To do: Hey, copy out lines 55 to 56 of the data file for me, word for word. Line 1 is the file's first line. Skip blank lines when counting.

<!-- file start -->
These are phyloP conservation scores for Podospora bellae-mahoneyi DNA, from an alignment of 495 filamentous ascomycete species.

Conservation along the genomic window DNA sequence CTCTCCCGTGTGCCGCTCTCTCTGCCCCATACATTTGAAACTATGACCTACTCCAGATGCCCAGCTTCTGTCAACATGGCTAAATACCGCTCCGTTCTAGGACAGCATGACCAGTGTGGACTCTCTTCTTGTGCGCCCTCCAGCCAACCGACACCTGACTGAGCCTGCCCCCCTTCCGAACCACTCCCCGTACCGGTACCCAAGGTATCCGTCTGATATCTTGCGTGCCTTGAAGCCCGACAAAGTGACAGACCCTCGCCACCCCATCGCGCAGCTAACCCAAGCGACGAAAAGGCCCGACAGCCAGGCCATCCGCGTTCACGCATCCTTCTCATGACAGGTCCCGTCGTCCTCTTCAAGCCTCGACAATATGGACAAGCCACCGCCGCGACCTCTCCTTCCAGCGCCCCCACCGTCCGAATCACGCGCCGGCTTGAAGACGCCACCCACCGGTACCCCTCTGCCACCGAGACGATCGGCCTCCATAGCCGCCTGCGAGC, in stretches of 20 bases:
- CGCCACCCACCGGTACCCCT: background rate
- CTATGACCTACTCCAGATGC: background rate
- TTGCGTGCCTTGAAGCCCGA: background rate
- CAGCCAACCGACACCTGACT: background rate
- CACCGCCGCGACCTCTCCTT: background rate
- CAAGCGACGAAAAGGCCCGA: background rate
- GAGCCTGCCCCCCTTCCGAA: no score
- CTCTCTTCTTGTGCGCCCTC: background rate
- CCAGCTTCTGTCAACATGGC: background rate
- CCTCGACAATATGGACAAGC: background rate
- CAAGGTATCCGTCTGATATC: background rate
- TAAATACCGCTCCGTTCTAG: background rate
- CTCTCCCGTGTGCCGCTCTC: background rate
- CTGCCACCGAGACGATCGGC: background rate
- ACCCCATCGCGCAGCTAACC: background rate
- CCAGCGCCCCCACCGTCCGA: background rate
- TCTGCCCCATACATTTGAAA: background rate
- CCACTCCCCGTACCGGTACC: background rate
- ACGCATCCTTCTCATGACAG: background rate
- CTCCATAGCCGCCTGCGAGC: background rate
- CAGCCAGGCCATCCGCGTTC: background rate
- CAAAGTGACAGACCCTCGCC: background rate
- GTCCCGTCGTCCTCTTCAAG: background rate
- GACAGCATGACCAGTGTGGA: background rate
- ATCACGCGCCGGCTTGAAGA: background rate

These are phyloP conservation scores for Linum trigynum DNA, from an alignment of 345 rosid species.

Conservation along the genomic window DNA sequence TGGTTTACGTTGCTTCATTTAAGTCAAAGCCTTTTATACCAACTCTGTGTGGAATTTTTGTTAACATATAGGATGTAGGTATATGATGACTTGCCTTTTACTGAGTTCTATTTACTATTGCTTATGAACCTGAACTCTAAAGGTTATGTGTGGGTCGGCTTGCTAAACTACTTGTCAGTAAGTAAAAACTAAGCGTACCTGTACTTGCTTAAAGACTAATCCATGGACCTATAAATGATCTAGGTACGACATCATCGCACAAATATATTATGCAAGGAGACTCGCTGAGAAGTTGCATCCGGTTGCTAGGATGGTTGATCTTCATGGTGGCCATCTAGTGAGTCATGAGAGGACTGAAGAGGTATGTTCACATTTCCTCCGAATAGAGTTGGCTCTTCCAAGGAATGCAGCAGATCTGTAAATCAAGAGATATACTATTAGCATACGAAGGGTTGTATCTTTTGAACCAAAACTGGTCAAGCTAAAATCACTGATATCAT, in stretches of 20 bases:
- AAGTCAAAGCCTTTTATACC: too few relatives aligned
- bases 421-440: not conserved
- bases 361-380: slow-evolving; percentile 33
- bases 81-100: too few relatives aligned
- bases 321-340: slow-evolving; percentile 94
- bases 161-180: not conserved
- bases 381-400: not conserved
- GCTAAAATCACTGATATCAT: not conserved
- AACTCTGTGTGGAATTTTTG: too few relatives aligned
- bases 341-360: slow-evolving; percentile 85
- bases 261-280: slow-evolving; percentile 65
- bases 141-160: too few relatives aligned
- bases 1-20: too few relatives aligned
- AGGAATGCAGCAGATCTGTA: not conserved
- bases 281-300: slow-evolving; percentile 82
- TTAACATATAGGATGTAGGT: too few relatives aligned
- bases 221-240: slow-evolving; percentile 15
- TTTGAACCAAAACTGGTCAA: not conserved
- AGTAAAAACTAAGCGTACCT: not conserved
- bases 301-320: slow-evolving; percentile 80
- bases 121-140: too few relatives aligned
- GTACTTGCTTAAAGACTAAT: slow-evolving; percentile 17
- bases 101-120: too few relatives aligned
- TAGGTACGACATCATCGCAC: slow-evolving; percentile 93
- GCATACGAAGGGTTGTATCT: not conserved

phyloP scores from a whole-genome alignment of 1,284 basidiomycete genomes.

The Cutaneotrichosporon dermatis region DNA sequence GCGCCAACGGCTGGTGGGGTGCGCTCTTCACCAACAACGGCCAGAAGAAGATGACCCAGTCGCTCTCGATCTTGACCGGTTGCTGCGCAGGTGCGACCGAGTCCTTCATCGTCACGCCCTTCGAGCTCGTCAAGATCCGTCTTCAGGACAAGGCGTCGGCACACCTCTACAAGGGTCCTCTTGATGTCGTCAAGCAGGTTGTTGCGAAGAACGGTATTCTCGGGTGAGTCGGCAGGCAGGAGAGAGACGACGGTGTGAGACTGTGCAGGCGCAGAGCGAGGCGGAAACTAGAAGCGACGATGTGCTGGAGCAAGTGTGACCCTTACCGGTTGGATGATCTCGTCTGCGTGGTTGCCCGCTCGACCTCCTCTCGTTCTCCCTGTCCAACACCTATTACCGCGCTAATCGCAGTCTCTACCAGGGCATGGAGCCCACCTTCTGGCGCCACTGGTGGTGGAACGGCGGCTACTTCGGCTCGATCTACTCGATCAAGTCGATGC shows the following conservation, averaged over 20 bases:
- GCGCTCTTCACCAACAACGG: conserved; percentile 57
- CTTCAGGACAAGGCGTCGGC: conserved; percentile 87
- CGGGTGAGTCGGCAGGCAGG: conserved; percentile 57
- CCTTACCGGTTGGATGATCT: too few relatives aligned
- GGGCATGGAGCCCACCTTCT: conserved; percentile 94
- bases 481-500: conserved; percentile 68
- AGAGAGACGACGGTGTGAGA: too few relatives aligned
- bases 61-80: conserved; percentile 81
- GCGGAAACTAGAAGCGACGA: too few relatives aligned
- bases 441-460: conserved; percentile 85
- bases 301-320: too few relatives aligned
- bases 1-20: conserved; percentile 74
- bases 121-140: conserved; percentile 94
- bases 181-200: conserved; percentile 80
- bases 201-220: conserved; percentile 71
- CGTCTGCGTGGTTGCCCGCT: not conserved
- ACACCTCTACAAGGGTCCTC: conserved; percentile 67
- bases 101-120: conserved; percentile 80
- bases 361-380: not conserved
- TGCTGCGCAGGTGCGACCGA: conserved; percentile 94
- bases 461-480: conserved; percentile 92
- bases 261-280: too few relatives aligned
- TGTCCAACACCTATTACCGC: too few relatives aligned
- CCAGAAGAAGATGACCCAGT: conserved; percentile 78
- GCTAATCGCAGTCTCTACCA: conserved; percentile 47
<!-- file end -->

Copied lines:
phyloP scores from a whole-genome alignment of 1,284 basidiomycete genomes.

The Cutaneotrichosporon dermatis region DNA sequence GCGCCAACGGCTGGTGGGGTGCGCTCTTCACCAACAACGGCCAGAAGAAGATGACCCAGTCGCTCTCGATCTTGACCGGTTGCTGCGCAGGTGCGACCGAGTCCTTCATCGTCACGCCCTTCGAGCTCGTCAAGATCCGTCTTCAGGACAAGGCGTCGGCACACCTCTACAAGGGTCCTCTTGATGTCGTCAAGCAGGTTGTTGCGAAGAACGGTATTCTCGGGTGAGTCGGCAGGCAGGAGAGAGACGACGGTGTGAGACTGTGCAGGCGCAGAGCGAGGCGGAAACTAGAAGCGACGATGTGCTGGAGCAAGTGTGACCCTTACCGGTTGGATGATCTCGTCTGCGTGGTTGCCCGCTCGACCTCCTCTCGTTCTCCCTGTCCAACACCTATTACCGCGCTAATCGCAGTCTCTACCAGGGCATGGAGCCCACCTTCTGGCGCCACTGGTGGTGGAACGGCGGCTACTTCGGCTCGATCTACTCGATCAAGTCGATGC shows the following conservation, averaged over 20 bases: